Hawai‘i public has right to record police

“Can we all get along?”

Those famous words came from Rodney King, whose 1991 beating at the hands of Los Angeles police officers was captured on videotape by a bystander and shocked the nation.

In those pre-YouTube days, that grainy footage was probably the most infamous citizen chronicle of police abusing their power.

After the officers were acquitted of excessive force charges, riots erupted and parts of the city burned. That’s when King spoke.

His words might apply today in Hawai‘i, based on two recent incidents, one involving the publisher of a Maui weekly newspaper and the other involving a Big Island blogger.

It’s easy to view both cases as “media” matters, not of general concern.

But that would be a mistake. It’s not the media that has the right to record video, audio and still pictures from a public place, such as a street or sidewalk. It’s the public. And when limits are imposed on journalists, they’re actually being imposed on all people — a cause for concern for all of us.

Without the videotape of King’s beating, it’s hard to imagine people would have believed what happened. Even with it, there were differing views.

Clearly, police and the men involved in the two Hawai‘i incidents this year have conflicting views about what happened.

The first incident came on Maui this spring, when an officer hit Maui Times publisher Tommy Russo’s camera when he was filming from a public place. The officer is heard telling Russo: “I don’t want to be filmed, and if I don’t want to be filmed, I don’t have to be filmed.”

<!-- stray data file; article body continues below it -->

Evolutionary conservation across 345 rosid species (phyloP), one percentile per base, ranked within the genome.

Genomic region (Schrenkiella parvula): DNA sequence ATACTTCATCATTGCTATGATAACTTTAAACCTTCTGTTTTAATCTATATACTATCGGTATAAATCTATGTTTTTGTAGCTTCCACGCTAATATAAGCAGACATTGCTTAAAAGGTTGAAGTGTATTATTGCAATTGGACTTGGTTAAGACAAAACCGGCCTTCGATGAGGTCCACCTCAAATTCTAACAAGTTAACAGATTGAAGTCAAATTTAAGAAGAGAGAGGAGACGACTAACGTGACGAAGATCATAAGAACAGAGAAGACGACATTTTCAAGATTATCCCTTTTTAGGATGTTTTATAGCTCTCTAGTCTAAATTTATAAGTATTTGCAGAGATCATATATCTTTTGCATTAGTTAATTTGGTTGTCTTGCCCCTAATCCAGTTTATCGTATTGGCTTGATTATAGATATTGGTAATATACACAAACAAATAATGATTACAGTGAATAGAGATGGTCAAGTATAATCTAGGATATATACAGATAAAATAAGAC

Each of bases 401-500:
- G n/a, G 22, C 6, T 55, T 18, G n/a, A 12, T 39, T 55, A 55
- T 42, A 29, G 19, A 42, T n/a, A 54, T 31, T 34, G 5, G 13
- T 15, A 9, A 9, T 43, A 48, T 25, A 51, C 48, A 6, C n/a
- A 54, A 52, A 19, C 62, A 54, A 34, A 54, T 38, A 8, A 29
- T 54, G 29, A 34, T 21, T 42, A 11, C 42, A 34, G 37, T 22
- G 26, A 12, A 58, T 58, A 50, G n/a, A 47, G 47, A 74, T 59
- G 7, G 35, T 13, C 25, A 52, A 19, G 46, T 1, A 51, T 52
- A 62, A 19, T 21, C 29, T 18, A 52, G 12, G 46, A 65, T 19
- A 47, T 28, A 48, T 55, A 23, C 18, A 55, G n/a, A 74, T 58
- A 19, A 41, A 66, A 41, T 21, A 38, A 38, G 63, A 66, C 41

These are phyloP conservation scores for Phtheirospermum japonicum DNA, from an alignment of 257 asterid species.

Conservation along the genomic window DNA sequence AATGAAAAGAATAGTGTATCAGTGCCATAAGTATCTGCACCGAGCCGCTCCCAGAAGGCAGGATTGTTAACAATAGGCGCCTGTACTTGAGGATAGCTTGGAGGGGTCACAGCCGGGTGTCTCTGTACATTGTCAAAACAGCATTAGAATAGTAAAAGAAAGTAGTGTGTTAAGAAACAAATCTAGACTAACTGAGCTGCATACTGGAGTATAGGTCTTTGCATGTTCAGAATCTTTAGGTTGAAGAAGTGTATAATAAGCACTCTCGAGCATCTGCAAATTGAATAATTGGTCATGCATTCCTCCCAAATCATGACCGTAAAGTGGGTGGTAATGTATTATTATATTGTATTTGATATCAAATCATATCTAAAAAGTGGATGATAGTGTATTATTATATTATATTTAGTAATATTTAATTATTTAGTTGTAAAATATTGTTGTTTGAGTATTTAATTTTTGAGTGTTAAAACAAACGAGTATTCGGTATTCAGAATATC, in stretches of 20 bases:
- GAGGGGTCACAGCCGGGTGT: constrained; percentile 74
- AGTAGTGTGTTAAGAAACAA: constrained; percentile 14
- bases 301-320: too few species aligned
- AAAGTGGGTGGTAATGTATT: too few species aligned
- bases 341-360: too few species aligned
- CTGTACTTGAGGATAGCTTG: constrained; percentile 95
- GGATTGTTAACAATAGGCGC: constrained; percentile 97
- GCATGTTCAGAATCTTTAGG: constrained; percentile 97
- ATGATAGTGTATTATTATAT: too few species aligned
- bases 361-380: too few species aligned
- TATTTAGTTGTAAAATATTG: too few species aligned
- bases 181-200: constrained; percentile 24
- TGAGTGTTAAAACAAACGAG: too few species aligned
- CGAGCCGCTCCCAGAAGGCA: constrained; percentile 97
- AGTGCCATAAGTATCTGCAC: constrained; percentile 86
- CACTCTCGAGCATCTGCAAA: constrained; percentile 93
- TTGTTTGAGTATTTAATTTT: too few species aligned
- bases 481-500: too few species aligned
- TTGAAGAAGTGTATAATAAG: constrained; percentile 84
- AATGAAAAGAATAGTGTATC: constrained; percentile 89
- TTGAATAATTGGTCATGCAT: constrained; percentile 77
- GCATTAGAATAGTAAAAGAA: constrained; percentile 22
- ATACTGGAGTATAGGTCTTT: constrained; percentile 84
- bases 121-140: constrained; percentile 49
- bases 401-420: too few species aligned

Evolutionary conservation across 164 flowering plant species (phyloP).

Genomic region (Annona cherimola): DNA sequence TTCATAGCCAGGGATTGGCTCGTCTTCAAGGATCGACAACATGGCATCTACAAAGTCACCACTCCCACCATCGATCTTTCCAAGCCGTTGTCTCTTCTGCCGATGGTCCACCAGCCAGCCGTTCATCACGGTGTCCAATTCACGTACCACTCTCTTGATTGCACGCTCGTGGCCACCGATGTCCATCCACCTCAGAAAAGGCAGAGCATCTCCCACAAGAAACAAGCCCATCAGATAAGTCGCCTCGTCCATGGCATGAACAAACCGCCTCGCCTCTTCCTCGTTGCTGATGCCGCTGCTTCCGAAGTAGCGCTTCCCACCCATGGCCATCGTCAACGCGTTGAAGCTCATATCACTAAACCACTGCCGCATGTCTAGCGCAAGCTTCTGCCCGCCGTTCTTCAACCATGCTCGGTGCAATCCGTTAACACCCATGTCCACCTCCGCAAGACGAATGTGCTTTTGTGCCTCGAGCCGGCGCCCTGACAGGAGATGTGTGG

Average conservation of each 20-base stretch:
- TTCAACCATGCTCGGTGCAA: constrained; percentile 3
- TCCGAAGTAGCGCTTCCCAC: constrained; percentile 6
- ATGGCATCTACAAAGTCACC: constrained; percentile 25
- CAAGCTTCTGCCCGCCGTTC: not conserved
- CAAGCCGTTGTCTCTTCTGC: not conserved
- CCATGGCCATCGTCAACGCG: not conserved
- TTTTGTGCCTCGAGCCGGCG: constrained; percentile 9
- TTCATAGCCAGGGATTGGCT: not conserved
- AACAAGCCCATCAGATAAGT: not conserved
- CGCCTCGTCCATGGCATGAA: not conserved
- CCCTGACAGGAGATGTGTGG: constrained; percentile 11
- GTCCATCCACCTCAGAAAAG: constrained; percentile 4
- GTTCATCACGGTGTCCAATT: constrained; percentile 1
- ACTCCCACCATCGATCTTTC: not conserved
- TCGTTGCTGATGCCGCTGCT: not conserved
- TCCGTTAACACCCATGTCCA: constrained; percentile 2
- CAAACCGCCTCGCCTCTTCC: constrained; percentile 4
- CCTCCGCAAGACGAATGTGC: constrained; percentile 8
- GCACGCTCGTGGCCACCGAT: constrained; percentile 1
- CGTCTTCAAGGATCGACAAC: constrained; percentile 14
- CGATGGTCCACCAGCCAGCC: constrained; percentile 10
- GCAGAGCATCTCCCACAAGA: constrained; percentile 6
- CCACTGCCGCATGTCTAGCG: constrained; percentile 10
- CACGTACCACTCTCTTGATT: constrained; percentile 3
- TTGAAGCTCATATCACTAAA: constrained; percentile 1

Well, actually, he does. As long as people are in a public place and not interfering with police work — people, not just journalists — can film, take pictures or record audio. They certainly don’t need permission from anybody.

In Hawai‘i, only one-party to a conversation needs to approve recording. You don’t need to tell an officer you’re recording what he says.

The other Hawai‘i incident came on the Big Island, where earlier this month blogger Damon Tucker was arrested while he was taking photos and videos of police arresting people from a public sidewalk. He says police confiscated his iPhone and camera and he now faces misdemeanor charges of obstructing government operations.

It’s not that it’s impossible for a citizen or journalist to obstruct government operations. But you’d think officers would want to bend over backward to make sure they’re not seen to be trying to prevent the public — or journalists — from witnessing them at work.

Hawai‘i Island police put out a statement, saying that Tucker interfered with a police officer while he was trying to do his job. But even if that were the case, couldn’t the problem have been resolved in a better way?

It would seem even the department thinks so. Its statement went on to include these very important words, ones that every officer — and member of the public — should remember:

“The Hawai‘i Police Department recognizes that the media and the public have every right to photograph police activity in a public place from a safe distance.”

Well said.

What a safe distance means isn’t defined. But let’s just say that it isn’t so far away that other members of the public wouldn’t be able to judge for themselves whether officers conducted themselves appropriately.

• John Temple is the editor of Honolulu Civil Beat, an online news source serving Hawai‘i. Read more at www.CivilBeat.com.

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